Office Tower Vacancy Rate Hits Record High As Zombie Buildings Litter Skylines of Cities

April 3, 2024   |   Tags:
Office Tower Vacancy Rate Hits Record High As Zombie Buildings Litter Skylines of Cities

There are more dormant office towers in the United States than at any point since 1979, according to a new report from Moody's Analytics, which began tracking office leasing vacancies that year. 

The rising supply of office space is due to a combination of surging remote and hybrid work that forces companies to reduce corporate footprints. Also, companies are exiting imploding progressive cities and high-taxed blue states for red ones while downsizing space. 

In the report, office tower vacancies rose to a record 19.8%, up from 19.6% in the fourth quarter of 2023. 

Source: Bloomberg

Even with the increase, there is an eerily calm across the commercial real estate sector. This comes as the Federal Reserve's interest rate hiking cycle is higher for longer, indicating that the pain train is nearing (perhaps after the presidential election).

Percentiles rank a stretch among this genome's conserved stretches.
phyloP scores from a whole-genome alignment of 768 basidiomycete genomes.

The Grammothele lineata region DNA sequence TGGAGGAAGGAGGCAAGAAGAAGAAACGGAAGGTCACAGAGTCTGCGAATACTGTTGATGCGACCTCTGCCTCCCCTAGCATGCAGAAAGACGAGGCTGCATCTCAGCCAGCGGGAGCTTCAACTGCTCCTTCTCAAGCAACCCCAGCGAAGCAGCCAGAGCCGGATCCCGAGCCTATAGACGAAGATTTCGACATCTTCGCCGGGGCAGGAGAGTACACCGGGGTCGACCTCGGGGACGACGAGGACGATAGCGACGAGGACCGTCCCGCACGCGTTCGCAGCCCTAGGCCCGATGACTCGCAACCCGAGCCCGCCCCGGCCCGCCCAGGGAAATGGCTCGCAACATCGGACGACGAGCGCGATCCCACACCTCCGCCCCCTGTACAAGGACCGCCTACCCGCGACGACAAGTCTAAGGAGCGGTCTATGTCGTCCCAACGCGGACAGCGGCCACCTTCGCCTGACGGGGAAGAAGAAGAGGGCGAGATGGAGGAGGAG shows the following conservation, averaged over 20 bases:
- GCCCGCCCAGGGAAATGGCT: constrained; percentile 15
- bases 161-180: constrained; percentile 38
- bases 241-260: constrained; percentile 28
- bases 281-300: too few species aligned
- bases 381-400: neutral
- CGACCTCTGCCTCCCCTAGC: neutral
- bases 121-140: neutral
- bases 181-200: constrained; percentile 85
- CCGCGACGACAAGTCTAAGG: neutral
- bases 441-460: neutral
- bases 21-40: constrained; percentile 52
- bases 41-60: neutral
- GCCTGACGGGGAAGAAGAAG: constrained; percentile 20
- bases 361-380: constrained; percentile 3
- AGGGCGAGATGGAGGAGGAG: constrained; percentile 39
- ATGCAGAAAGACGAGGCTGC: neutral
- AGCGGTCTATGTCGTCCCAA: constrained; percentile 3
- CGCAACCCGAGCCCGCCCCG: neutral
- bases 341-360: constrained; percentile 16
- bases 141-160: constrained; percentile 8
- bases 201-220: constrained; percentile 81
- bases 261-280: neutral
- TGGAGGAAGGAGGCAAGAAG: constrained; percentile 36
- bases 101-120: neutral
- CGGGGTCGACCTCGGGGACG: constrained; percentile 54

"The office stress isn't quite done yet," Thomas LaSalvia, Moody's head of commercial real estate economics and one of the authors of the report, told Bloomberg in an interview. He noted recent positive economic indicators stave off a "perfect storm in the office sector." 

"There are spots of light and there are spots of extreme darkness," LaSalvia said, adding, "This is part of a longer-term evolution where we are seeing obsolete buildings in obsolete neighborhoods."

The high office vacancy rate continues to be terrible news for landlords and developers eager to fill their buildings, and the Fed's hiking cycle has made refinancing very challenging. 

Last month, Goldman's Vinay Viswanathan penned a note explaining how "office mortgages are living on borrowed time." 

Viswanathan said there have been no major fireworks in CRE tower debt because the debt is being "extended and modified rather than refinanced," which "mitigates a default wave and a sharp pick-up in losses on CRE loan portfolios."

Tyler Durden Wed, 04/03/2024 - 09:30


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